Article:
MGT Capital Investments (MGT) just announced that it is suing the following five companies for patent infringement: MGM Resorts International (MGM), Caesar's Entertainment Corporation (CZR), Penn National Gaming (PENN), WMS Industries (WMS-OLD), and Aruze Gaming.
According to a MGT investor presentation, this case could generate between $330 million and $4.5 billion over the life of the patent (10 years). MGT currently has a very low market cap of $59 million primarily because Wall Street just isn't aware of this company yet, as there is no analyst coverage. This is the type of undervaluation and leverage I look for, where a $59 million company could receive up to $4.5 billion in royalties.
The patent involved in this lawsuit is US Patent No: 7,892,088 titled: Gaming Device Having a Second Separate Bonusing Event, and was issued in February of 2011. Casinos and slot machine manufacturers are allegedly infringing upon this patent with their group play slot machines.
This new breed of slot machines allows players to compete against the house as well as other players during special bonus rounds. This creates multiple levels of excitement and new ways to generate big wins. In short, group play slot machines are just a lot more fun than the old-style machines.
Casino patrons love group play slot machines
When I recently visited a casino, the group play slot machines were the most popular gaming devices on the floor. Here's how they work:
Each player is playing on his/her own slot machine, but at random times there will be a bonus event in which all players take part. The event is displayed on a large LCD screen on top of a group of slot machines. All players taking part in the bonus event will share in the jackpot. The amount won by the individual player is based on the amount he/she is betting per spin.
Another popular and allegedly infringing machine is called Pirate Battle. Click here to watch a video. Other machines named in the suit are Reel'em In Compete to Win, Great and Powerful Oz, Battleship and Clue.
I suspect there are additional games, manufacturers, and casinos that could be infringing, and an announcement of more lawsuits would be good for MGT's share price.
People love to gamble. Global casino gaming revenue was $132 billion in 2011 and is expected to grow to over $146 billion in 2012. Slot machines are the most popular gambling method in casinos and generate about 70% of the average US casinos' income.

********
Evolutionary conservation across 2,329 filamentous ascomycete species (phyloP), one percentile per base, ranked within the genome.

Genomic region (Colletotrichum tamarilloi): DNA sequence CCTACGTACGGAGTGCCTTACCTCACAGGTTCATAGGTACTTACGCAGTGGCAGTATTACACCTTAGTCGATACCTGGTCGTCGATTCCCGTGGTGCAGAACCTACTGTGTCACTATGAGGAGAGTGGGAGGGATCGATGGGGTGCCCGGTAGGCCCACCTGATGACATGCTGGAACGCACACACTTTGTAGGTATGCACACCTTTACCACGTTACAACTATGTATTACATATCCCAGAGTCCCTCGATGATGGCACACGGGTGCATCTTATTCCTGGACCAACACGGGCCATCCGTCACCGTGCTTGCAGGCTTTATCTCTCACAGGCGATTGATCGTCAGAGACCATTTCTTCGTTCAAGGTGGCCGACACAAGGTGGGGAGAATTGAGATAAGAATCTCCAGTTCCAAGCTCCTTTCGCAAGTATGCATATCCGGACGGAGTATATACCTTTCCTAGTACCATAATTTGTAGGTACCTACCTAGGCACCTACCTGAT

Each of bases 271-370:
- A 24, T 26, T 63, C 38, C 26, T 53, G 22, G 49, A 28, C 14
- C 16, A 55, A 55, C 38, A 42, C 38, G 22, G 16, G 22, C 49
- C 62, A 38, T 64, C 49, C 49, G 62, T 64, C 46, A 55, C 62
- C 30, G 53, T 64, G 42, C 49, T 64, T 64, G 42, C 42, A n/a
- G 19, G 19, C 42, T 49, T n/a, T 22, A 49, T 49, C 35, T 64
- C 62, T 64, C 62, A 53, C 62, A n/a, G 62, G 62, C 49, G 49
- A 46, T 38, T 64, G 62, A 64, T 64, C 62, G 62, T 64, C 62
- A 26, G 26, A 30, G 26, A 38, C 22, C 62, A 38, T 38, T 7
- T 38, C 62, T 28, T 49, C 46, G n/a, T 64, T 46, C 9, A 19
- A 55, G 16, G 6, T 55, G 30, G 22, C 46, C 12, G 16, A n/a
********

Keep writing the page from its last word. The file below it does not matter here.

As noted in a recent study, there are 4,205,608 slot machines worldwide, and over 800,000 in the United States. Group play slot machines are relatively new, and according to MGT there are currently up to 10,000 allegedly infringing machines. But since these games are so popular, they could begin to displace single player slot machines at a fairly rapid clip.
If group play slot machines were able to capture 25% of the United States slot machine market, that would equal over 200,000 machines. Even if MGT were only able to receive royalties for 20,000 machines, that could still provide the company with hundreds of millions of dollars in annual revenue.
Right now, the allegedly infringing machines are only addressing 1.25% of the United States slot machine market which gives MGT tremendous upside potential.
MGT's potential settlement numbers
MGT estimates that each group play slot machine generates about $4000 per day in revenue for the casinos, or $1.46 million annually. With 10,000 allegedly infringing machines, the annual revenue for casinos is $14.6 billion
If the defendants were to pay MGT a 1% royalty, MGT could receive $146 million annually, or $1.46 billion over the 10 year life of the patent (before taxes and legal fees).
If MGT receives a 2.5% royalty, MGT's annual revenue would be $365 million, or over a 10 year period $3.65 billion.
My calculations are based on 10,000 allegedly infringing machines, but since I believe this number will grow, the revenue potential for MGT could be substantially higher.
MGT is asking for a reasonable royalty rate
Just to put things in perspective, in a study of 2279 licenses in 15 industries, it was shown that the median royalty in most industries is about 5% of gross sales. If the average is 5%, and MGT is asking for between 1% and 2.5%, in my opinion, MGT's law firm is litigating this case very conservatively by asking for royalty rates well below the average.